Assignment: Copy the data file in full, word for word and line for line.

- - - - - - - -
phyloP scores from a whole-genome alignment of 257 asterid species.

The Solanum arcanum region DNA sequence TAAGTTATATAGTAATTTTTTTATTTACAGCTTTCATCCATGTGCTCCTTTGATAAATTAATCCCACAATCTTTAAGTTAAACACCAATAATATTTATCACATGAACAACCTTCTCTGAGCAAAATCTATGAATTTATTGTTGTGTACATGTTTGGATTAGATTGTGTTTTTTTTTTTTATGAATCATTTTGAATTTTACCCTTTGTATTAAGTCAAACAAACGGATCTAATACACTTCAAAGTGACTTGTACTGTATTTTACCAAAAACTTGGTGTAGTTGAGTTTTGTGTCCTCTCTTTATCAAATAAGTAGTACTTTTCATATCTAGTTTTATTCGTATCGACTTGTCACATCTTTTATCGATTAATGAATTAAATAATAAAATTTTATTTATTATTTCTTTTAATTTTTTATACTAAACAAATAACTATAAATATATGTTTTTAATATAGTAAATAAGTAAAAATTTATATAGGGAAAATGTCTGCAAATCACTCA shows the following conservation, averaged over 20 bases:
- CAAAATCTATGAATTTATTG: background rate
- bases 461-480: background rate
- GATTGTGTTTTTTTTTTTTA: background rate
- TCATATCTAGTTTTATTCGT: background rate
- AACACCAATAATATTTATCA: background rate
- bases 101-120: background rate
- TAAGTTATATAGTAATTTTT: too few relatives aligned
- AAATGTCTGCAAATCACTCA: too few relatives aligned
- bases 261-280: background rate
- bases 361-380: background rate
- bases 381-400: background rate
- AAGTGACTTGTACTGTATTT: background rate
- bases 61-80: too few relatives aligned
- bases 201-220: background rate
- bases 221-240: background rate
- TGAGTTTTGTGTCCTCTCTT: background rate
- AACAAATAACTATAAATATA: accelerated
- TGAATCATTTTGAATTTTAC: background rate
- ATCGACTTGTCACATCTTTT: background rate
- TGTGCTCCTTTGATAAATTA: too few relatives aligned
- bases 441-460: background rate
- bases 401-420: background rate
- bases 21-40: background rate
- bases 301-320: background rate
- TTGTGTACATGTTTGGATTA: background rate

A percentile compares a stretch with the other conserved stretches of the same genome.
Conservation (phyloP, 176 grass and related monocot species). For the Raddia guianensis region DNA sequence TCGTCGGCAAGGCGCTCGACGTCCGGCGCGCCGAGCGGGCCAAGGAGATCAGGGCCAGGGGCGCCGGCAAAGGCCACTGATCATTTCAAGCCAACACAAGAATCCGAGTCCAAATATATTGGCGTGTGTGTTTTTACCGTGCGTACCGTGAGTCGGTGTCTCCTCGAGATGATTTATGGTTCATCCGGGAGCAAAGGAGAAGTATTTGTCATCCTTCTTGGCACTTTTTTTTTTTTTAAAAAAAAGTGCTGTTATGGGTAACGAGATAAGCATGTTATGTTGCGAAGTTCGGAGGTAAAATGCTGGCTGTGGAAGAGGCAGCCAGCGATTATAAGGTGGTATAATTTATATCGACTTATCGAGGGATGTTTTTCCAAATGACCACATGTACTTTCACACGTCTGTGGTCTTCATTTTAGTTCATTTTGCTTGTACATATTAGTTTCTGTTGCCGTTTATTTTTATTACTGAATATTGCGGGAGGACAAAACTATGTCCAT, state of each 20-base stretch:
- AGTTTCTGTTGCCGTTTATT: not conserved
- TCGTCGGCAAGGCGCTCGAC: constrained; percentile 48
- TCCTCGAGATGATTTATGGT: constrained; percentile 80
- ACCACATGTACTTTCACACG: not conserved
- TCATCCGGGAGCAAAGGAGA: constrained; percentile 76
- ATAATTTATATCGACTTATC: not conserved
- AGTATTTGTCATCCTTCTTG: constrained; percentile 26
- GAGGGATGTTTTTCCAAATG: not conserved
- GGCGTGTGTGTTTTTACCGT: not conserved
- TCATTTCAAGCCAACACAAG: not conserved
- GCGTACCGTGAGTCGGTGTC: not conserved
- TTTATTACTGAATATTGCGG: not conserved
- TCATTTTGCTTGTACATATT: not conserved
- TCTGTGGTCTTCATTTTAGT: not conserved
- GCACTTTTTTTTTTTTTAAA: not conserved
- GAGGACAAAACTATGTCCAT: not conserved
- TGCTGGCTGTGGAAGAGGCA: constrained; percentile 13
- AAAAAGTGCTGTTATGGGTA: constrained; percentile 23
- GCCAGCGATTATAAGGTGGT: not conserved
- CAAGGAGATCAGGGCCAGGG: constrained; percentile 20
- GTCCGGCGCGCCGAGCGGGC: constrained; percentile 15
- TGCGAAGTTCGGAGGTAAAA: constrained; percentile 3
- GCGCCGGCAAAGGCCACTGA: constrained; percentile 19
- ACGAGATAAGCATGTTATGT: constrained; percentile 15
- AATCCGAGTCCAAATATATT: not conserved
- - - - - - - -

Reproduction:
phyloP scores from a whole-genome alignment of 257 asterid species.

The Solanum arcanum region DNA sequence TAAGTTATATAGTAATTTTTTTATTTACAGCTTTCATCCATGTGCTCCTTTGATAAATTAATCCCACAATCTTTAAGTTAAACACCAATAATATTTATCACATGAACAACCTTCTCTGAGCAAAATCTATGAATTTATTGTTGTGTACATGTTTGGATTAGATTGTGTTTTTTTTTTTTATGAATCATTTTGAATTTTACCCTTTGTATTAAGTCAAACAAACGGATCTAATACACTTCAAAGTGACTTGTACTGTATTTTACCAAAAACTTGGTGTAGTTGAGTTTTGTGTCCTCTCTTTATCAAATAAGTAGTACTTTTCATATCTAGTTTTATTCGTATCGACTTGTCACATCTTTTATCGATTAATGAATTAAATAATAAAATTTTATTTATTATTTCTTTTAATTTTTTATACTAAACAAATAACTATAAATATATGTTTTTAATATAGTAAATAAGTAAAAATTTATATAGGGAAAATGTCTGCAAATCACTCA shows the following conservation, averaged over 20 bases:
- CAAAATCTATGAATTTATTG: background rate
- bases 461-480: background rate
- GATTGTGTTTTTTTTTTTTA: background rate
- TCATATCTAGTTTTATTCGT: background rate
- AACACCAATAATATTTATCA: background rate
- bases 101-120: background rate
- TAAGTTATATAGTAATTTTT: too few relatives aligned
- AAATGTCTGCAAATCACTCA: too few relatives aligned
- bases 261-280: background rate
- bases 361-380: background rate
- bases 381-400: background rate
- AAGTGACTTGTACTGTATTT: background rate
- bases 61-80: too few relatives aligned
- bases 201-220: background rate
- bases 221-240: background rate
- TGAGTTTTGTGTCCTCTCTT: background rate
- AACAAATAACTATAAATATA: accelerated
- TGAATCATTTTGAATTTTAC: background rate
- ATCGACTTGTCACATCTTTT: background rate
- TGTGCTCCTTTGATAAATTA: too few relatives aligned
- bases 441-460: background rate
- bases 401-420: background rate
- bases 21-40: background rate
- bases 301-320: background rate
- TTGTGTACATGTTTGGATTA: background rate

A percentile compares a stretch with the other conserved stretches of the same genome.
Conservation (phyloP, 176 grass and related monocot species). For the Raddia guianensis region DNA sequence TCGTCGGCAAGGCGCTCGACGTCCGGCGCGCCGAGCGGGCCAAGGAGATCAGGGCCAGGGGCGCCGGCAAAGGCCACTGATCATTTCAAGCCAACACAAGAATCCGAGTCCAAATATATTGGCGTGTGTGTTTTTACCGTGCGTACCGTGAGTCGGTGTCTCCTCGAGATGATTTATGGTTCATCCGGGAGCAAAGGAGAAGTATTTGTCATCCTTCTTGGCACTTTTTTTTTTTTTAAAAAAAAGTGCTGTTATGGGTAACGAGATAAGCATGTTATGTTGCGAAGTTCGGAGGTAAAATGCTGGCTGTGGAAGAGGCAGCCAGCGATTATAAGGTGGTATAATTTATATCGACTTATCGAGGGATGTTTTTCCAAATGACCACATGTACTTTCACACGTCTGTGGTCTTCATTTTAGTTCATTTTGCTTGTACATATTAGTTTCTGTTGCCGTTTATTTTTATTACTGAATATTGCGGGAGGACAAAACTATGTCCAT, state of each 20-base stretch:
- AGTTTCTGTTGCCGTTTATT: not conserved
- TCGTCGGCAAGGCGCTCGAC: constrained; percentile 48
- TCCTCGAGATGATTTATGGT: constrained; percentile 80
- ACCACATGTACTTTCACACG: not conserved
- TCATCCGGGAGCAAAGGAGA: constrained; percentile 76
- ATAATTTATATCGACTTATC: not conserved
- AGTATTTGTCATCCTTCTTG: constrained; percentile 26
- GAGGGATGTTTTTCCAAATG: not conserved
- GGCGTGTGTGTTTTTACCGT: not conserved
- TCATTTCAAGCCAACACAAG: not conserved
- GCGTACCGTGAGTCGGTGTC: not conserved
- TTTATTACTGAATATTGCGG: not conserved
- TCATTTTGCTTGTACATATT: not conserved
- TCTGTGGTCTTCATTTTAGT: not conserved
- GCACTTTTTTTTTTTTTAAA: not conserved
- GAGGACAAAACTATGTCCAT: not conserved
- TGCTGGCTGTGGAAGAGGCA: constrained; percentile 13
- AAAAAGTGCTGTTATGGGTA: constrained; percentile 23
- GCCAGCGATTATAAGGTGGT: not conserved
- CAAGGAGATCAGGGCCAGGG: constrained; percentile 20
- GTCCGGCGCGCCGAGCGGGC: constrained; percentile 15
- TGCGAAGTTCGGAGGTAAAA: constrained; percentile 3
- GCGCCGGCAAAGGCCACTGA: constrained; percentile 19
- ACGAGATAAGCATGTTATGT: constrained; percentile 15
- AATCCGAGTCCAAATATATT: not conserved